Research

07 Feb 2019
  • Research Result

Let there be light-activated genes

Hybrid tool combines light with chemicals to fine-tune gene expression

Japan -- While each cell in your body generally contains the same DNA, whether that cell is in the skin on your nose or in a leg muscle depends on how its genes have been deciphered. This so-called 'gene expression' is a complex mechanism that adjusts dynamically depending on each cell's ultimate shape and function.

For some time now, researchers have had tools to artificially turn specific genes 'on' or 'off' at will.

And now, a team from Kyoto University's Graduate School of Biostudies have increased the precision of one tool by combining two well-established gene manipulation technologies: the 'Tetracycline-controlled transcriptional activation -- Tet -- system' and the 'light-activated protein interaction system'.

"Many researchers have developed tools that activate genes in different ways. Some are based on proteins that change shape when they are stimulated by light illumination," explains first author Mayumi Yamada, who published the study in Cell Reports.

"Once the protein shape has changed, it will attach to a specific part of a cell's DNA and then begin the process of expressing a gene to make a protein."

For mammalian cells, the Tet system is one such common, chemically-regulated system that can activate specific genes. It utilizes a small molecule called Doxycyclin -- or Dox -- to move the Tet transcription activator on or off of the DNA, thereby controlling gene expression.

Alternatively, light sensitive proteins -- that change shape in response to particular wavelengths -- have been used to activate genes in yeast. Their efficiency in mammalian cells is low, however, and even the Tet system is not perfect, due to the difficulty of fine spatio-temporal regulation, clouding results.

"These drawbacks can limit the accuracy of our data," continues Yamada, "because with Tet we can't turn a gene on and then immediately off again since Dox is still present."

"Realizing this, our team came upon the idea of controlling the Tet system using light, to make a 'Photo-Activated Tet transcription activator', or PA-Tet."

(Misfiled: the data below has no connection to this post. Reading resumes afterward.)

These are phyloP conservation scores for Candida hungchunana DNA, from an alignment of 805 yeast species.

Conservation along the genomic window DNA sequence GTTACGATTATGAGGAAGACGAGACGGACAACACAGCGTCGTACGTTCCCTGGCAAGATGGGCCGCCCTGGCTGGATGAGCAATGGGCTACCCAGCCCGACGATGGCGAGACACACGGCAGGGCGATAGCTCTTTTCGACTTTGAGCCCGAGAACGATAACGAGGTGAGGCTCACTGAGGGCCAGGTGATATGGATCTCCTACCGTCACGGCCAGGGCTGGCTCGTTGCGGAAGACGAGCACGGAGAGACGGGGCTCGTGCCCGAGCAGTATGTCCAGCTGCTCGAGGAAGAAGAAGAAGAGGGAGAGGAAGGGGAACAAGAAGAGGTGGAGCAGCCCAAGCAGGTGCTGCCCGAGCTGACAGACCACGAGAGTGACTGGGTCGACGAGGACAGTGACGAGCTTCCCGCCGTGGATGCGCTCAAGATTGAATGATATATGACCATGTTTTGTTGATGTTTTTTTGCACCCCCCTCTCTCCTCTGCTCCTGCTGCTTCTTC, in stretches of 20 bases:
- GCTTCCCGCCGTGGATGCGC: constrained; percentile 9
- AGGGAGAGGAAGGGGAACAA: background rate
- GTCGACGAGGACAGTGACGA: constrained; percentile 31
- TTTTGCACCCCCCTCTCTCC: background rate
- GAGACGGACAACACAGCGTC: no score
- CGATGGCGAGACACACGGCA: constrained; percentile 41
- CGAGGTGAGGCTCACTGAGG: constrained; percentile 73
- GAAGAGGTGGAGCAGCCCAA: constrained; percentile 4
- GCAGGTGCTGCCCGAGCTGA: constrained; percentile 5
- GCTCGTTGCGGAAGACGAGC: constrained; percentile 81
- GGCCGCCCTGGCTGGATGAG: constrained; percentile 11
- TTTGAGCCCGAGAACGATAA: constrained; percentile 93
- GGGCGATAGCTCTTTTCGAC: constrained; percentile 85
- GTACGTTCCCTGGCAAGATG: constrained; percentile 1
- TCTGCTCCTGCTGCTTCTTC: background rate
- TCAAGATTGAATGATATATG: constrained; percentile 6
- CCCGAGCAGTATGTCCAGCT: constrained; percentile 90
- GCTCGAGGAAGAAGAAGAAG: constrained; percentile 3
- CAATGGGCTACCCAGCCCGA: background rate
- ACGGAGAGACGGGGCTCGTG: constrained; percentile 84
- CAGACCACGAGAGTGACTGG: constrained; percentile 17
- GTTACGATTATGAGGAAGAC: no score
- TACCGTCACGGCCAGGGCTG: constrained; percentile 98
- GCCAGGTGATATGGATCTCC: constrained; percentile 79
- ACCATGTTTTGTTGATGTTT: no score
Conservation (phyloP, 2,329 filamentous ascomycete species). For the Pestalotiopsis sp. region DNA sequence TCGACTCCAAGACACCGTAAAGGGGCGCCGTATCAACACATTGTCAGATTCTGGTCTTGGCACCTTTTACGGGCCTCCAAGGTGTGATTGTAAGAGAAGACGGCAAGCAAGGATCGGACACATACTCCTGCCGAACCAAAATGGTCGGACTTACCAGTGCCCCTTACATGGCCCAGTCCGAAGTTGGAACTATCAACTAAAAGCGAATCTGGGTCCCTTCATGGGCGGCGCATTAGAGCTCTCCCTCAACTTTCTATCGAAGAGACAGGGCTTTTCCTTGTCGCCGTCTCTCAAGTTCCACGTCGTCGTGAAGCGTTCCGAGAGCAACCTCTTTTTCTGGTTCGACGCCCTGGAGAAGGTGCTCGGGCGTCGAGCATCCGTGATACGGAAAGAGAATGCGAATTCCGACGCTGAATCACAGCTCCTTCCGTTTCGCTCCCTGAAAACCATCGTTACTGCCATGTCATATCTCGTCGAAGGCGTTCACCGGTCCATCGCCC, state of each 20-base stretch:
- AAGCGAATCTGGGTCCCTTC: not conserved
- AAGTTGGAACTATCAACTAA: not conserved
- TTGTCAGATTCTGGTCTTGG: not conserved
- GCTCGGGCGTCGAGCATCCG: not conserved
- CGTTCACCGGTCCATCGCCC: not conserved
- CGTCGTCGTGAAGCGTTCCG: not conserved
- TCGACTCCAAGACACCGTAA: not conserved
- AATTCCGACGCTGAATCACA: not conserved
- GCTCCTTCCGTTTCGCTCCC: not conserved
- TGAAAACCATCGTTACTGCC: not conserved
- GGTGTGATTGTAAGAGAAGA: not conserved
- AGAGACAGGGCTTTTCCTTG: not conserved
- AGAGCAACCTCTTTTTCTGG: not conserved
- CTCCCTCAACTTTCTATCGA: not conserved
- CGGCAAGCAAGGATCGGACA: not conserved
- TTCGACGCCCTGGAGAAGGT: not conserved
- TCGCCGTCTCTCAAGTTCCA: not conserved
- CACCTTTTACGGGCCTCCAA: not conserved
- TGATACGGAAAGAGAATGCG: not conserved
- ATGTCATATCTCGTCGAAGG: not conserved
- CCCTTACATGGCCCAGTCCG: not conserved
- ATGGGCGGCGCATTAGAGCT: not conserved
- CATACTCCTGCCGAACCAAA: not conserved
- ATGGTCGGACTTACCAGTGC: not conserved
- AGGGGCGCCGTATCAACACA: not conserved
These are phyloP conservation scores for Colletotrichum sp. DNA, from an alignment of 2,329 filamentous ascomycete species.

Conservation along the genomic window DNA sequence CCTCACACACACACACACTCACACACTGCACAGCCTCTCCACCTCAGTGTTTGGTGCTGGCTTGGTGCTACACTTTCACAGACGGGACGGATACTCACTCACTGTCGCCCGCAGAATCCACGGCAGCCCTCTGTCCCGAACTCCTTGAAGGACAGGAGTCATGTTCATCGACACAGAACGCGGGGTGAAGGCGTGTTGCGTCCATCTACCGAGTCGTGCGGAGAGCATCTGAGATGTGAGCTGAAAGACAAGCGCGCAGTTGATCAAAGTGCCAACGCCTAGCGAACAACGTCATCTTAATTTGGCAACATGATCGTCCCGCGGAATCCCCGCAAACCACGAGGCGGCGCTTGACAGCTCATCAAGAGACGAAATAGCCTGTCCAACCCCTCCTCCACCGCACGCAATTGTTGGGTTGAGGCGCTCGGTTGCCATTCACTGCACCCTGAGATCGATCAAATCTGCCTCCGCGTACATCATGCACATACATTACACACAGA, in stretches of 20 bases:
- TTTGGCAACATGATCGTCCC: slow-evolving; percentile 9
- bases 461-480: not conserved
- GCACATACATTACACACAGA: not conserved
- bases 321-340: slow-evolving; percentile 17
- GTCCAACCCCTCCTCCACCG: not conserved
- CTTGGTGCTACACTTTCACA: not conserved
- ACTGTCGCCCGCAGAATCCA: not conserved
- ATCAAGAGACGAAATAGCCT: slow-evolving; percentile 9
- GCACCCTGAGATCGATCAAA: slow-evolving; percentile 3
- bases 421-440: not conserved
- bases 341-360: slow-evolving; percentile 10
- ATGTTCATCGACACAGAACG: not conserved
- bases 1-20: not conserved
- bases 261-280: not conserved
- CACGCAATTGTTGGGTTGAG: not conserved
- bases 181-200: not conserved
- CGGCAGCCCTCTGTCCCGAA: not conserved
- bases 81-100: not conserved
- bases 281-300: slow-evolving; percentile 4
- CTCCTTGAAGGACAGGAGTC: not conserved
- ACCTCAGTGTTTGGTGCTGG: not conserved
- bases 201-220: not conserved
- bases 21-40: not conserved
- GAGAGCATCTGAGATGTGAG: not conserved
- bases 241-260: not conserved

The researchers took the key elements of both protein tools and designed them to bind together in the presence of blue light, resulting in two versions of PA-Tet: PA-Tet-ON and PA-Tet-OFF. In this case of the PA-Tet-ON system, the Tet element activates with Dox, but when the light is turned off, the protein complex splits apart and ceases all activity.

This new tool was shown to increase or decrease activity depending on the concentration of Dox as well as due to light intensity, and even short bursts of light could pulse gene expression levels.

"We can now accurately control gene expression inside a living mouse's body, such as in the brain and under the skin," states Yamada.

Lead researcher Itaru Imayoshi concludes, "Our lab's main focus is neural development and regeneration of the brain. Neural stem cells show dynamic changes in gene expression in a precise and timed manner. This PA-Tet system will help not only our field of research but the wider study of genetics and cell biology."

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Representation of the Photo-Activated Tet (PA-Tet) system (Kyoto University/Imayoshi Lab)

Paper information

【DOI】https://doi.org/10.1016/j.celrep.2018.09.026

【KURENAI ACCESS URL】http://hdl.handle.net/2433/234704

Mayumi Yamada, Yusuke Suzuki, Shinji C. Nagasaki, Hiroyuki Okuno, Itaru Imayoshi (2018). Light Control of the Tet Gene Expression System in Mammalian Cells. JJJJ, 25(2), 487-500.e6.